The geographic expansion of hypoxia along our westward transit continues. We had to go all the way to the most southern station of the I line, I9, before reaching a zone without bottom hypoxia. Today we are transiting back north along the J line and will reach K. In keeping with Nancy’s commitment to science communication, particularly with the lay public, she and Leslie are creating and maintaining a real-time map of bottom DO concentrations here. It’s fascinating to watch this develop. The vertical profiles that come off the CTD are the most exciting parts of the day, and we frequently make bets now as to how low the O2 will be and at what depth. Gene Turner usually wins the bets. He and Nancy have developed a sixth sense for the distribution of hypoxia after this many years of study.
It’s generally been a beautiful cruise. The full moon a few nights ago was breathtaking as it peaked in and out of the clouds. At night the oil platforms dot the horizon line like low-lying stars. The night shift has seen crabs at the surface, particularly in the areas of bottom hypoxia. There’s also a lot of Sargassum sea weed in the Gulf. I’m used to seeing it in the Sargasso Sea, but I had no idea it grew here. Of course a quick search shows that it grows all over the world and there are many different species. We’ve also seen dolphins, birds, fish and I noticed a giant comb jelly near some Sargassum yesterday afternoon.
A little down time for an update. We are in transit to the I line after finishing H this morning. We are continuing to find expanding bottom hypoxia as we move westward. Nancy and Leslie are creating maps of the hypoxia as we go. Lauren and I are sampling both inside and outside the hypoxic zones. We’re tag teaming on opposite shifts and doing between 6-8 stations per day.
No cruise goes off without a hitch. Crises overcome thus far: winch needing to be re-spooled, CTD switched off the original winch and then back, hydraulic line break (they use vegetable-based biodegradable hydraulic fluid on the Pelican- very cool), main floor drain clogging. But onward we go. The crew has done a great job responding to these issues.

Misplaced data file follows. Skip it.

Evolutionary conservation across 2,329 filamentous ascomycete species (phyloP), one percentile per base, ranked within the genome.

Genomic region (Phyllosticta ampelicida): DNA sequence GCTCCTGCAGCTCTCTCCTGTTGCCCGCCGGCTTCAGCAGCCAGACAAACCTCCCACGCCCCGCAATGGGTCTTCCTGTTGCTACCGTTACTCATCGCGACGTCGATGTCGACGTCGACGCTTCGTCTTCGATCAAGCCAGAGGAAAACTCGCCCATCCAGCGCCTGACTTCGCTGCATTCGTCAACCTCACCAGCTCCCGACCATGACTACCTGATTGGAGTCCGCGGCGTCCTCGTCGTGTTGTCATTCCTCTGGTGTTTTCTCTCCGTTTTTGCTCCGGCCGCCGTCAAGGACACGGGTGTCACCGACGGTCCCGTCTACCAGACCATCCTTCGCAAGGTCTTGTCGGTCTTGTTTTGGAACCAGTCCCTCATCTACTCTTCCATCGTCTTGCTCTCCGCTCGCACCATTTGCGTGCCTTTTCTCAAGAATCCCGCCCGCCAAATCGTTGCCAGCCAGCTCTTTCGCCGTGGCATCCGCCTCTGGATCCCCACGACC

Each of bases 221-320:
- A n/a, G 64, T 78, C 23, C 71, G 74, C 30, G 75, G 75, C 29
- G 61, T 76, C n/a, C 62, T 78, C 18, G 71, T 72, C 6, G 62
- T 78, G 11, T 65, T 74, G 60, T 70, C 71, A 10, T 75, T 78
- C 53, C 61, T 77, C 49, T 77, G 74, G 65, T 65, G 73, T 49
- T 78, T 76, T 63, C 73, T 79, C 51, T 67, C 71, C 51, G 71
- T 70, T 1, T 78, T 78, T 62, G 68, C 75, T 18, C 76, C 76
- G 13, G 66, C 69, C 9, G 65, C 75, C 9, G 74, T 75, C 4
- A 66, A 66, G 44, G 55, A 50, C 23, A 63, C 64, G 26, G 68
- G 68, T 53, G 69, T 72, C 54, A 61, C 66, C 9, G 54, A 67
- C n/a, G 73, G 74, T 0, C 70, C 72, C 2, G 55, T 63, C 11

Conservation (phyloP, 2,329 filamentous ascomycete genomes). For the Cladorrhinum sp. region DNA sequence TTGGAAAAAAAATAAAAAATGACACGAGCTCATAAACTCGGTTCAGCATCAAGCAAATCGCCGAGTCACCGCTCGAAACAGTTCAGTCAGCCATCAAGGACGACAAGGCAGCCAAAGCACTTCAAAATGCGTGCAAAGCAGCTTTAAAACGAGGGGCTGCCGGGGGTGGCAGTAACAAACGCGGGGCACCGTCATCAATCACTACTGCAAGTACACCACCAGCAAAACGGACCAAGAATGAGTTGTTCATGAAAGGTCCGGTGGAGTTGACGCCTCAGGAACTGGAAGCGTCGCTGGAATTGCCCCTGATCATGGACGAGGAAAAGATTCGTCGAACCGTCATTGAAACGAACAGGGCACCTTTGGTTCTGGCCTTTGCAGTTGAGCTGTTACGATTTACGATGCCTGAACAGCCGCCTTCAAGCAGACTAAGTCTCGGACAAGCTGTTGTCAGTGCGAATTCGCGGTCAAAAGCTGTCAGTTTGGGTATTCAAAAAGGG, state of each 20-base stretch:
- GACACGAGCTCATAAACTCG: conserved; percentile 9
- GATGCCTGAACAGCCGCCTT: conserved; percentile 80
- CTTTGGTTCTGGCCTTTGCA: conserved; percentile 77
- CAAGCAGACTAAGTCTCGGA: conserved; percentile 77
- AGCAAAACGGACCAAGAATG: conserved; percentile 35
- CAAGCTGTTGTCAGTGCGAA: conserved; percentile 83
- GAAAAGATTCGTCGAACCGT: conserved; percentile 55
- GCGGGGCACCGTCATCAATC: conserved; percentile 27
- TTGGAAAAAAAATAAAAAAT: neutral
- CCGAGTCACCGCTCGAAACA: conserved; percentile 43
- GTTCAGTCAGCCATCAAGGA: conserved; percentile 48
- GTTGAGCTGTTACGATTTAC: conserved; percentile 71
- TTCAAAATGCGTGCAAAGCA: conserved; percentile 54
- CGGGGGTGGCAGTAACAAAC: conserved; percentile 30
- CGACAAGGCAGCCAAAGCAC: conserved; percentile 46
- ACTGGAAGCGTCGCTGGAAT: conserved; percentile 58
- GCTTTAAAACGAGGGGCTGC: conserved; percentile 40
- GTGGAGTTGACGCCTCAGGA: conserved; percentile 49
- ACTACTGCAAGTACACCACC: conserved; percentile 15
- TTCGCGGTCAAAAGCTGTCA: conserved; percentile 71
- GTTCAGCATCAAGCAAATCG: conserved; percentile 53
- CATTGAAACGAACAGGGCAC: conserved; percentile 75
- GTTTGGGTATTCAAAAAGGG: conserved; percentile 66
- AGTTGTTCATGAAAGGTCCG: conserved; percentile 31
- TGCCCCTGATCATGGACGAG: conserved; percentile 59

Three more full sampling days to go. Seas are staying calm, 10-15 kt winds, it’s cloudy this morning. Looks like we’ll be back before Tropical Storm Dorian (the storm formerly known as tropical depression four) gets to the area, which is nice.
Oil platform at night.
The sound of a fiddle makes it feel like a proper ship
Watching the CTD feed
Finished the E line during the night. Still have calm seas and good weather. Keeping our eye on newly formed tropical depression four. Sampling the F line this morning. Noticing increased bottom hypoxia as we move west.
Made it through the C and D’ transects last night. Started on D this morning when the day shift came on. I’m on the 7am-7pm shift, which is nice. Crew had to re-tap our CTD and then re-spool an entire winch, at sea, yesterday. Unbelievably hard work. Good on ’em. The sea state has stayed mellow, and we’ve got nice sun today. Full moon last night was a sight. So are all the platforms everywhere. Sampling in the Gulf is a trip because of the ubiquitous oil platforms in our general area. Some of our stations are right next to them. And Nancy’s group even has real-time oxygen sensors mounted on a few at depth.
Every one of those little black dots on the bottom half of the screen is an oil platform.
We cruised through the night to the mouth of the Mississippi River, where we went up the southwest pass for a bit yesterday. The point was to get a salinity/nutrient profile so that we can accurately judge which phenomena we see in on the shelf are biological vs. due to dilution effects from the river plume. Then we proceeded to the A’ and A transects, which we finished during the night. Starting the B transect this morning. I’m on the 7am-7pm shift, which is nice. Sea state is very mellow. Overcast the last couple days with scattered showers, 2-4 ft swell. The Pelican is a nice ship. Good stability, good food! Not great internet. Check out the official shelf wide cruise blog, which also has a map of our sampling stations. I’ll try to give updates whenever we’re close enough to land for cellular data.
Today I leave on my first cruise as a new faculty at LSU. I’m joining Nancy Rabalais and collaborators of hers from the Louisiana Universities Marine Consortium (LUMCON), as well as a graduate student from Olivia Mason‘s lab at Florida State University (@OUMasonLab) to participate on this year’s shelfwide hypoxia investigation in the “dead zone” of the Northern Gulf of Mexico. Nancy and her colleagues have been studying this phenomenon for almost 30 years. I’ll post updates as we go (and hopefully add to the rest of this new site).